For two weeks now, I’ve been trying to write a post for Veterans Day and I keep coming up short. What I want is to convey something that honors the experience of those who have served. But honestly, I don’t know how to do that. And as a civilian, I’m not sure I can.
Here’s what I do know:
Vets are heroes. Maybe not always the kind of heroes we celebrate for “vanquishing a common foe”—but every vet goes through an experience the rest of us can only imagine. We like to compare situations to being in the military but truly nothing is like the experience than the experience itself. Every single person who has gone off to bootcamp, shaved their head, cut their hair, endured yelling at them every.single.day for at least eight weeks, pushed their body way beyond limits they ever imagined, subdued their singular thinking, and allowed themselves to become part of something bigger: a unit, a squadron, a troop, even an anonymous troop of one—this is a hero. At the very least, this is the beginning of one.
Then there are the years of service. Far away from family and friends, eating, sleeping, socializing, and serving with others you may not even like, others you cannot choose, others whose lives you must defend and hope to God will have your back too – that is an experience completely unlike any other. Only those who have served can understand it.
All cultures since the beginning of time have relied on initiation rituals primarily to mark the transition from child to adult. A true initiation requires three things: a departure from what is safe and familiar, overcoming tests and trials of physical and mental feats, and returning home changed.
These are the same basic components of a hero journey, as identified by Joseph Campbell. And this is the same experience of anyone who has served in the armed forces. Bootcamp is an initiation and the beginning. The years of service and the return home to civilian life is a hero journey. Integrating back into society, among those who have not served and cannot even imagine what you’ve been through, can sometimes be a hero journey unto itself.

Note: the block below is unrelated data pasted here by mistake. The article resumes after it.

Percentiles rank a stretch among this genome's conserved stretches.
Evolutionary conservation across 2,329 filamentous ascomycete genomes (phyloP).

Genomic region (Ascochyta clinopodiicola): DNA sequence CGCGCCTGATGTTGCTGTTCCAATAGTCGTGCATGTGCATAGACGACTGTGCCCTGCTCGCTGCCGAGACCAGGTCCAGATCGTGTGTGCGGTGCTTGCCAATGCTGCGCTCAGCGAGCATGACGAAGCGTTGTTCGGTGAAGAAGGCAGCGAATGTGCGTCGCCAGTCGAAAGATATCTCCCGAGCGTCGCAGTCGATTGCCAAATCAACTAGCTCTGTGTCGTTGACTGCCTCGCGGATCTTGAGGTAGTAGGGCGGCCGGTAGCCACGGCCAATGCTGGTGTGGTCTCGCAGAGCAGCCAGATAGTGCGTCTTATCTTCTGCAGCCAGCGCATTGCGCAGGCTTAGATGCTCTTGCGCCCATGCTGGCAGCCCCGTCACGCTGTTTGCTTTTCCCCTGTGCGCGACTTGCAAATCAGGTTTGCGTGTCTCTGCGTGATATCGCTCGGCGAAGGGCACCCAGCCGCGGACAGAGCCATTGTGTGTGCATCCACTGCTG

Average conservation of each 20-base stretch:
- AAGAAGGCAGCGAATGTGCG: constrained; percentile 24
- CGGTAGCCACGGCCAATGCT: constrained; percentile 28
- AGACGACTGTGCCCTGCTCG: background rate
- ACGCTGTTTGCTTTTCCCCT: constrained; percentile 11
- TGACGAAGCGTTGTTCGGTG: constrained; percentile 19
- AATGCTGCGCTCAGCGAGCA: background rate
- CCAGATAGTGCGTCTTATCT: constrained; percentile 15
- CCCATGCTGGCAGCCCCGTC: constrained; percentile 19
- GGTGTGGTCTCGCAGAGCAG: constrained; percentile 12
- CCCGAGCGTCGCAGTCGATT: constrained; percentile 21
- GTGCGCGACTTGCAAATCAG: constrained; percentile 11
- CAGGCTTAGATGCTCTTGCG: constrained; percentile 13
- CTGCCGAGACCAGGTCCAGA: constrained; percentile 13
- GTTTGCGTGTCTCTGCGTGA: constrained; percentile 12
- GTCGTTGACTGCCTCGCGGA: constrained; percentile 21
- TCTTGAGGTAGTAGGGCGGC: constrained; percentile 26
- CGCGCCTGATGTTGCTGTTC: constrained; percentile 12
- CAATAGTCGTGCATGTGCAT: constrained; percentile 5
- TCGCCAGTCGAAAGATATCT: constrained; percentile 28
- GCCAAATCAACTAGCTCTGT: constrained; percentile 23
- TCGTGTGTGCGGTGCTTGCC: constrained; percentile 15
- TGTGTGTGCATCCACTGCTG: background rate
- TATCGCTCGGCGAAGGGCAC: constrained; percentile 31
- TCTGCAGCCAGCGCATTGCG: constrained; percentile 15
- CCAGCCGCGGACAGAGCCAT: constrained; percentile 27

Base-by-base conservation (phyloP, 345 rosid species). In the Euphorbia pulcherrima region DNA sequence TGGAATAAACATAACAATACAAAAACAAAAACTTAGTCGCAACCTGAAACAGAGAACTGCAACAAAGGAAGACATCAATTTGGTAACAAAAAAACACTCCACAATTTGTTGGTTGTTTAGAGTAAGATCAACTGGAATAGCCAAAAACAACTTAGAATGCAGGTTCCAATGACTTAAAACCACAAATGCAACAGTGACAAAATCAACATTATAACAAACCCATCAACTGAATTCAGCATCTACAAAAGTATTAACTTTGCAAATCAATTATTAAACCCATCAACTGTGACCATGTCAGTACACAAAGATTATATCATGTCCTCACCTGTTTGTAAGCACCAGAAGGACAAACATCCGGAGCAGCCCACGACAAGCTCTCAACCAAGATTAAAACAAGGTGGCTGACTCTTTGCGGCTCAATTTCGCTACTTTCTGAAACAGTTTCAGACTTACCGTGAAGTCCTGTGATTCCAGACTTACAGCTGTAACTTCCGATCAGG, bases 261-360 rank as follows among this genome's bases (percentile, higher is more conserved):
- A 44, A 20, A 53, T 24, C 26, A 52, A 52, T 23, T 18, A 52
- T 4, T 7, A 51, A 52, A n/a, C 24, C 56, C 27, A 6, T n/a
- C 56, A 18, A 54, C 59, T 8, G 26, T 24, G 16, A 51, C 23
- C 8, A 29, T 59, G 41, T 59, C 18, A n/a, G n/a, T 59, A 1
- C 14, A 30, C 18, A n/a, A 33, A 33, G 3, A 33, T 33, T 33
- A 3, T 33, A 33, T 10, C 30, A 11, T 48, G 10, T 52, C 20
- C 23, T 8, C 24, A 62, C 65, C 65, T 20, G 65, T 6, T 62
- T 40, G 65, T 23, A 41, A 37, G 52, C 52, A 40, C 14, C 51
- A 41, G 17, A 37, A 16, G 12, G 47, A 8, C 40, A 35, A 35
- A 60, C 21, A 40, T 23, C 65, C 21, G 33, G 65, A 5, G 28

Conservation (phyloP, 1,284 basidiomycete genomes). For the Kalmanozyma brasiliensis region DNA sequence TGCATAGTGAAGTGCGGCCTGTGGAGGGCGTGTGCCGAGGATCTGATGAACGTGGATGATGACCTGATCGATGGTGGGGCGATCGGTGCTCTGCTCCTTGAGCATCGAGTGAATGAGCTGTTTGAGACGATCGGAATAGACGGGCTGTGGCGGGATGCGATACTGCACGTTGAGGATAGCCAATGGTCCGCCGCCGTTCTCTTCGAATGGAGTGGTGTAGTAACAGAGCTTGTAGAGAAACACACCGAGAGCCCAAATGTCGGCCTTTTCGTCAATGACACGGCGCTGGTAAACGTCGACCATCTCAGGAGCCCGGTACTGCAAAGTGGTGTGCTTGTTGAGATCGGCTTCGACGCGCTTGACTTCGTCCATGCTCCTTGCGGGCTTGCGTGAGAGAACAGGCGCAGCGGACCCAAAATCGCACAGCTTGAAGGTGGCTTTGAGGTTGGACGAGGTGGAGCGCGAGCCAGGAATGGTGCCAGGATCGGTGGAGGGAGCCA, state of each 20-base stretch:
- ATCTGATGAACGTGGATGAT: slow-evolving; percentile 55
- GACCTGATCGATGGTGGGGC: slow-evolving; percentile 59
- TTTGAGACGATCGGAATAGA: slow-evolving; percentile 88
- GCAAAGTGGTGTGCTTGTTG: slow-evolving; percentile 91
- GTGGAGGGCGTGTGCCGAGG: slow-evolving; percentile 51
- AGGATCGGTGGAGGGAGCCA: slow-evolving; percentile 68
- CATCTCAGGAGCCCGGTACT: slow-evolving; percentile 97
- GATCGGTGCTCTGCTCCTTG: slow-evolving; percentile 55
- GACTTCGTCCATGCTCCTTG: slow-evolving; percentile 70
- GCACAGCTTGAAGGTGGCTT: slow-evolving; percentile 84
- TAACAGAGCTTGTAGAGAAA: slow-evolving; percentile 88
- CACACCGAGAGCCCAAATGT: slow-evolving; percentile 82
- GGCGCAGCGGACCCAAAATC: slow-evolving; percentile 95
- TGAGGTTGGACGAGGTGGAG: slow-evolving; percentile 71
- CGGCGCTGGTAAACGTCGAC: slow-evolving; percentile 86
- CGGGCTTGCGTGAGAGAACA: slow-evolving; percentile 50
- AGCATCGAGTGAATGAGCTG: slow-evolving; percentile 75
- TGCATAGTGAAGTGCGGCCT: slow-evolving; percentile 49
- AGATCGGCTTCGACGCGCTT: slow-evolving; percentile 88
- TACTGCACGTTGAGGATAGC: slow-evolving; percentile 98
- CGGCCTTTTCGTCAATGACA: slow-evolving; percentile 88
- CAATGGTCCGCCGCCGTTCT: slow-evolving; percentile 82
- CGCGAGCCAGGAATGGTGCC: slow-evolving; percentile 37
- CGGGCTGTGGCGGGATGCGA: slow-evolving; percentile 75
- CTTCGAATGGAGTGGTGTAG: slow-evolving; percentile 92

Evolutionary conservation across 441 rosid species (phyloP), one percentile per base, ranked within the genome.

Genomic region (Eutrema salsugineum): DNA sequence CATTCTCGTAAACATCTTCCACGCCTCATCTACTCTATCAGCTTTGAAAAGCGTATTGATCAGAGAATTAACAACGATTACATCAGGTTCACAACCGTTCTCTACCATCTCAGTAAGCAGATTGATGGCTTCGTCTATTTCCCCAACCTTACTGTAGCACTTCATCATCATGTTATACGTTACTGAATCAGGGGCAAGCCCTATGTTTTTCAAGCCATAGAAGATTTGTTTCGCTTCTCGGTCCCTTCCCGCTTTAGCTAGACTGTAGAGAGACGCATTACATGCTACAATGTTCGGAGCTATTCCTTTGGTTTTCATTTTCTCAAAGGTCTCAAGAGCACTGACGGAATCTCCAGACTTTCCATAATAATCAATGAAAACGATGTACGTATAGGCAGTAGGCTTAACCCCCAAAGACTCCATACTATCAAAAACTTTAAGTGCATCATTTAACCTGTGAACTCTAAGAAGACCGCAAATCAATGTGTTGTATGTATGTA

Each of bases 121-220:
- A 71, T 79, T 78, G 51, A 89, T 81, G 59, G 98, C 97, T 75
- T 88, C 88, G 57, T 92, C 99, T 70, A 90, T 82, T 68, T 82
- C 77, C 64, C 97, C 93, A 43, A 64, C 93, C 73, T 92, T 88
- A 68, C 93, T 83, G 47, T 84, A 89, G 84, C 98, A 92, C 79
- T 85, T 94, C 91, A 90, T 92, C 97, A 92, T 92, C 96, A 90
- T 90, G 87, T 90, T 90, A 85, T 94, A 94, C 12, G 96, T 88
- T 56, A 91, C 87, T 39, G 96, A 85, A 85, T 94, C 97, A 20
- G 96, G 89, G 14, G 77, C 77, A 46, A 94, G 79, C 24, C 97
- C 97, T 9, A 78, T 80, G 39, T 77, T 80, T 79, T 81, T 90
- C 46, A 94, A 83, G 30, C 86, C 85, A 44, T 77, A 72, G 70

For the last twenty-five years, the number of active military personnel has remained pretty consistently around 1.4 million. As of 2018, there were 18 million veterans, equal to approximately 7% of the adult US population.[i]
Between 40,000 and 60,000 vets are homeless on any given night – sleeping on the streets and in shelters. These vets account for 11% of all homeless adults in the U.S. and are younger than the general homeless population. 51% of homeless vets have disabilities and 50% have serious mental illness, much of which stems from their service. In part due to increasing housing costs and lack of affordable housing across the nation, an estimated 1.4 million veterans are at risk of being homeless. [ii]
One-quarter of all veterans have a service-connected disability. Of post-9/11 and Gulf War veterans, however, one-third have a service-connected disability and 16% have a disability rating of 70% or greater (more than any other group of vets).[iii]
In any given year, up to 20% of veterans of the Iraq and Afghanistan wars will experience posttraumatic stress disorder (PTSD).[iv]
Vets Returning Home, a nonprofit in Michigan that receives no government funding, recognizes 4,000 vets in crisis living in Michigan, with 45% of them suffering PTSD. As a volunteer-operated facility, they serve 250 vets a year. Veterans Coming Home Center in Springfield, Missouri, serves between 150 and 250 people a day, providing shelter, meals, showers, lockers, computers, a library, and more. All over our country, there are nonprofits serving our veterans but most lump them in with civilians who may have similar needs but not similar experiences.
Have you ever seen the film The Best Years of Our Lives that follows the lives of three vets returning home from WWII? In 1946 it won 7 Academy Awards, including best picture. I’ve seen this film about four times since I was a kid. To this day, I still don’t understand the title.
What makes this film so extraordinary is that it does not glorify war or service. It doesn’t romanticize the reality of returning home.
The three vets in the film are a twenty-something-year-old pilot, a very young sailor, and a middle-aged infantryman. The sailor lost both hands in a freak accident and now has mechanical hooks that assist him in doing most things — but putting on his clothes and opening doors are two essential things he can’t do for himself. The infantryman who reached the rank of sergeant has been married for 20 years and was a banker before the war. When he returns, his kids are grown up. Just before reaching home, he says, “The thing that scares me most is that everybody is gonna try to rehabilitate me.” And the pilot married a woman who really only liked him in his uniform. When he can’t get a decent job after his return, he goes back to his old job working as a soda jerk at the drug store, and his wife cheats on him.
Ok, sure, the film romanticizes their situations a bit. The sailor’s childhood sweetheart accepts him as he is, the sergeant’s former boss takes him back and his kids are well-adjusted, and the pilot eventually finds a girl who loves him even as a blue-collar guy. But in 1946, Americans were still united in believing war was just and necessary. Veterans were heroes. To show even a sliver of their reality trying to acclimate back into civilian life was groundbreaking.